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The Ramshackle House review at Stratford Circus, London – ‘magic’

The Ramshackle House at Stratford Circus. Photo: Mark Robson The Ramshackle House at Stratford Circus. Photo: Mark Robson
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Telling a story through contemporary circus is a feat attempted by many, but achieved by regrettably few. With The Ramshackle House, Upswing Theatre make it look easy, painting a picture of family life that is emotionally resonant yet sufficiently silly to hold the attention of younger audience members.

Delia Ceruti and Renato Dias begin the show performing alone – she, defying gravity on a tangle of ropes; he, clowning around on the perilously sloping roof of the eponymous abode. They soon come together, to tumble, balance and twist their way into love. It’s not long before a child arrives in their lives, a suitably excitable Matthew Smith, making their family complete.

The circus itself, devised by the company and directed by Upswing artistic director Vicki Amedume, is unshowy, made to serve the narrative thrust of the show, rather than the other way around. Keeping things contained in this way means that there’s room for the handful of moments of proper spectacle to really breathe, as when Dias and Ceruti teeter, impossibly, on a plank of wood balanced on the rung of a ladder.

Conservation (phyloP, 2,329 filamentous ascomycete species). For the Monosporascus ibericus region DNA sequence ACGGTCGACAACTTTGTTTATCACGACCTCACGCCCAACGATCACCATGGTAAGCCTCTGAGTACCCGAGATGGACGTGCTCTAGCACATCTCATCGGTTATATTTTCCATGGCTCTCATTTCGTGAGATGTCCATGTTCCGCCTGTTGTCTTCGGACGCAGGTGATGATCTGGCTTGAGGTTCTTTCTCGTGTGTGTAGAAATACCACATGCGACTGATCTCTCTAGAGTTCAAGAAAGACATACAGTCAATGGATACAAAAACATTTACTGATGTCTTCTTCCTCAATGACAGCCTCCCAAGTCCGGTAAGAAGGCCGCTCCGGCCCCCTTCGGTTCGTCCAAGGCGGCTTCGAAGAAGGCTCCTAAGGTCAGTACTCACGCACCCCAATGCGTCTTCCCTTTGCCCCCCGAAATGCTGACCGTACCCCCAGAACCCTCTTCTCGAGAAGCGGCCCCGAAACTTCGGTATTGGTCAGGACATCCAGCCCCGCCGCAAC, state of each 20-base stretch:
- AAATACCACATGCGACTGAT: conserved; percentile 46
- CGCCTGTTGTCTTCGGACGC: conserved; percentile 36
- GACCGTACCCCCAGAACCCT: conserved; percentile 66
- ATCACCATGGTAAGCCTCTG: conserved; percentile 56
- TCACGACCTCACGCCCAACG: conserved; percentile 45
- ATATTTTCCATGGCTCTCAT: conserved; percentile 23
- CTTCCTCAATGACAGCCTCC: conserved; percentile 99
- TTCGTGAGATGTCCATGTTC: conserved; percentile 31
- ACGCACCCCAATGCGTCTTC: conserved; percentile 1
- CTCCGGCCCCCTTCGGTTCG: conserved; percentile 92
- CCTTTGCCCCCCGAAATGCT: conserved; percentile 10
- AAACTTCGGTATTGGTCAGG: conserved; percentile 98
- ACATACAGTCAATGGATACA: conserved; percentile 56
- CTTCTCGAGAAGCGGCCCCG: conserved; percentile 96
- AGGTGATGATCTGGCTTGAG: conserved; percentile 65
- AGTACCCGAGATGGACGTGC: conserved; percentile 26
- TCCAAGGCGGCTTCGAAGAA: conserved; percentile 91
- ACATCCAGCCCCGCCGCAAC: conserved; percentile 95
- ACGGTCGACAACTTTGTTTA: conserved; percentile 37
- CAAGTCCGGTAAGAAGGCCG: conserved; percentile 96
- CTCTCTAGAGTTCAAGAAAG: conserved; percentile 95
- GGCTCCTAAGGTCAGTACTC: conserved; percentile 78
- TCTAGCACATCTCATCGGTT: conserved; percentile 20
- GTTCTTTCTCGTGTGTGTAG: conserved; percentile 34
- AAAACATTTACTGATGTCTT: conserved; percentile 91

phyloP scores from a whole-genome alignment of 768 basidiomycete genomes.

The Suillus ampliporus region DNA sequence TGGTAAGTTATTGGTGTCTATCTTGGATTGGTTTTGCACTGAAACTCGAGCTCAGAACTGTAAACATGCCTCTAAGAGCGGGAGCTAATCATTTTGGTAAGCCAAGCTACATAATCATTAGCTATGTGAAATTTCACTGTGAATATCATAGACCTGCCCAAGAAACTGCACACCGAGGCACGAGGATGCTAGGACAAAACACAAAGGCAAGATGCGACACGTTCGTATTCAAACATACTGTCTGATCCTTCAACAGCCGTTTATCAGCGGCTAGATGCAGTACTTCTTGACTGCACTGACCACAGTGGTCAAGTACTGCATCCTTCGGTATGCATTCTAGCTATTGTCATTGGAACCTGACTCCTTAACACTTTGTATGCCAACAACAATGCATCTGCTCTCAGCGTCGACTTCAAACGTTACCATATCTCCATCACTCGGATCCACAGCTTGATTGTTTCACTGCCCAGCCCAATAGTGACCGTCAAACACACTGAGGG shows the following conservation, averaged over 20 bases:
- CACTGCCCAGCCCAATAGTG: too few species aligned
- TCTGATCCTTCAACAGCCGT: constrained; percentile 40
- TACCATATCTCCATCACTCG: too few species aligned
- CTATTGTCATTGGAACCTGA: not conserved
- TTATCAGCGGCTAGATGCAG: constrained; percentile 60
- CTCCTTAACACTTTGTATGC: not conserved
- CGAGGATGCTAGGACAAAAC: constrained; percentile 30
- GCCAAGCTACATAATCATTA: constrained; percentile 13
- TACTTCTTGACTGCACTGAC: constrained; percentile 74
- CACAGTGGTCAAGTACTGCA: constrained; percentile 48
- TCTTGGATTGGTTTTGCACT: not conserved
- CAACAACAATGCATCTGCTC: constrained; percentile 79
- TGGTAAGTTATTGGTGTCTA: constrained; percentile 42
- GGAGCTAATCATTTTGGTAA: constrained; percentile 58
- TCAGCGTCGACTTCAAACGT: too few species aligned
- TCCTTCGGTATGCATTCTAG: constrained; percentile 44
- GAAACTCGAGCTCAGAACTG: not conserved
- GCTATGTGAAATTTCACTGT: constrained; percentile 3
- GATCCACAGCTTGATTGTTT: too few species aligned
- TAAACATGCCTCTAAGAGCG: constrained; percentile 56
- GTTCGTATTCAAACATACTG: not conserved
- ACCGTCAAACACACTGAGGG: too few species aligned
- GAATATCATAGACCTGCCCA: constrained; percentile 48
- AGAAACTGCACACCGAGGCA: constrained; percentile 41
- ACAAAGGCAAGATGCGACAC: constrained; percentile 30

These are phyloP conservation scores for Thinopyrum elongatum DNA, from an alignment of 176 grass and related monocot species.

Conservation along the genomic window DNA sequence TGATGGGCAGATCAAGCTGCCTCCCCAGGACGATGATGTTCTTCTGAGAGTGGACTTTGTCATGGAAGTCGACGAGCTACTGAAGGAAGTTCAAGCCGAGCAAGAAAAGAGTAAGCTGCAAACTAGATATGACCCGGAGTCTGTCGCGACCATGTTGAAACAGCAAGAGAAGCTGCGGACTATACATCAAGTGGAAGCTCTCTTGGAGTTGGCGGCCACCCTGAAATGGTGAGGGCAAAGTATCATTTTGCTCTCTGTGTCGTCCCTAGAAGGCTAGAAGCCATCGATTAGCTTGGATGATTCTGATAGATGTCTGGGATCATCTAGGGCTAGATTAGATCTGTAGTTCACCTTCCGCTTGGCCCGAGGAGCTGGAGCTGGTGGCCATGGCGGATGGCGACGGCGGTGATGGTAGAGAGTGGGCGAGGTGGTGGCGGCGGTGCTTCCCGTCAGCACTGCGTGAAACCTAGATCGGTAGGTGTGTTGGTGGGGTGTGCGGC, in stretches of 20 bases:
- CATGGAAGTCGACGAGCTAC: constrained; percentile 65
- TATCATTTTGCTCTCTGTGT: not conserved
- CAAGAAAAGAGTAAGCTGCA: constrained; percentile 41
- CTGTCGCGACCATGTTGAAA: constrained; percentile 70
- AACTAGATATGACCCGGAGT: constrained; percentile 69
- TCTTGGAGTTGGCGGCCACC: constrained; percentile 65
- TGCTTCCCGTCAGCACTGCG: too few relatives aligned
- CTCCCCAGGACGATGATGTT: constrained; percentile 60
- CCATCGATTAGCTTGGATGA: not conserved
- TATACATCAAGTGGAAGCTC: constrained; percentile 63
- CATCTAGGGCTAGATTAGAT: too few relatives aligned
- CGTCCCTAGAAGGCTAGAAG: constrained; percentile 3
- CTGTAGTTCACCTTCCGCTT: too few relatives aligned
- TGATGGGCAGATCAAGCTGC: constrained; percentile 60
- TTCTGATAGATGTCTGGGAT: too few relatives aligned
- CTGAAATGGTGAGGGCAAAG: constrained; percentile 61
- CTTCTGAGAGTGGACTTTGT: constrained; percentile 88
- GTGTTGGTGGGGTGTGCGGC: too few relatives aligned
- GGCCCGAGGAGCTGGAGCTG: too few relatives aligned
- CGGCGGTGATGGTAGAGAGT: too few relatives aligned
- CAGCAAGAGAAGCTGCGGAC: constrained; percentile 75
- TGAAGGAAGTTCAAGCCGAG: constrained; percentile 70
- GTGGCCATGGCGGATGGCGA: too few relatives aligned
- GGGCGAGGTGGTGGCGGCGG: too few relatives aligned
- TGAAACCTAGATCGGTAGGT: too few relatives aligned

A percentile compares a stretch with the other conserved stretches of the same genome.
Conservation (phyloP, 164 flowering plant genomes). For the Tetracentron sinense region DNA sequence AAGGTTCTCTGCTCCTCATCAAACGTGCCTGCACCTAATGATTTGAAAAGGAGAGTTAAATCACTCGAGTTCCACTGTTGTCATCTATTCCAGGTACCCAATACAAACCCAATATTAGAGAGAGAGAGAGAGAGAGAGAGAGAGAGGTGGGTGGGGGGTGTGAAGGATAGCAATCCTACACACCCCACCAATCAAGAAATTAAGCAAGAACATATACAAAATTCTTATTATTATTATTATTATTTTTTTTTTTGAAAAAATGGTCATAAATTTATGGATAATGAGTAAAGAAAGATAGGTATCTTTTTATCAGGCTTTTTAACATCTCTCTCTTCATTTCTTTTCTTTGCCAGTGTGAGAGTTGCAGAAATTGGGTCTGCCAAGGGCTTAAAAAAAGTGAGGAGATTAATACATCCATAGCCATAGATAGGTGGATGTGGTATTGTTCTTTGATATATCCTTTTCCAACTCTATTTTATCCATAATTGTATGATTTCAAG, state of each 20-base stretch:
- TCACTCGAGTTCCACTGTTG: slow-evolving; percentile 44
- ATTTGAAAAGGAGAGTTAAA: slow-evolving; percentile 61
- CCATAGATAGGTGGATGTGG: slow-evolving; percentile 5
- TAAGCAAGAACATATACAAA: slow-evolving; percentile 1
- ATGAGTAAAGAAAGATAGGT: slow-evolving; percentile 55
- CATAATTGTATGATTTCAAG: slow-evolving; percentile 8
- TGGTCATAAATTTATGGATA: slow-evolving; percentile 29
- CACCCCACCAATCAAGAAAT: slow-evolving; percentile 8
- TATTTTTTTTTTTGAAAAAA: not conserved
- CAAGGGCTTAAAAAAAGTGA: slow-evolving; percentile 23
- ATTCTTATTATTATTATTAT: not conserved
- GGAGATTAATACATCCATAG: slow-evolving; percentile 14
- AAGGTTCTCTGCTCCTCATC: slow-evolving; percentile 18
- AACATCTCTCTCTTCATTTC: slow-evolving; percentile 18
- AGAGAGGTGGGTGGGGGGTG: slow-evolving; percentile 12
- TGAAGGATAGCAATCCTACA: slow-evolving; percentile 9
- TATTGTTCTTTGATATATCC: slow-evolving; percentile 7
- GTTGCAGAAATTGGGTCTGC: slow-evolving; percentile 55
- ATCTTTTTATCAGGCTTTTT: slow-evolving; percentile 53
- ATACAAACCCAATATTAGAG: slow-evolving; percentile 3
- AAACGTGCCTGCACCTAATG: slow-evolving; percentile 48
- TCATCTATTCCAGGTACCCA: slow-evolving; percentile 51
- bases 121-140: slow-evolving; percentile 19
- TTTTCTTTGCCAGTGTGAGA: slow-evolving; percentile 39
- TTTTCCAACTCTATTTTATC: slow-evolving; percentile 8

An accomplished original score by James Atherton – at times plaintive, at times funky – keeps the show motoring along, while Daniella Beattie’s lighting design bathes Becky Minto’s set in a series of beautiful coloured glows, eliciting oohs and aahs at each scene change.

There’s a magic to the fact that all this takes place up on the roof, a harvest moon shining overhead. It’s like normal life – laundry, chairs, books and lampshades all make an appearance – but transported into a different dimension, one where disagreements are solved with handstands and parents can be carried by their children.

Verdict
Understated contemporary circus with real emotional weight
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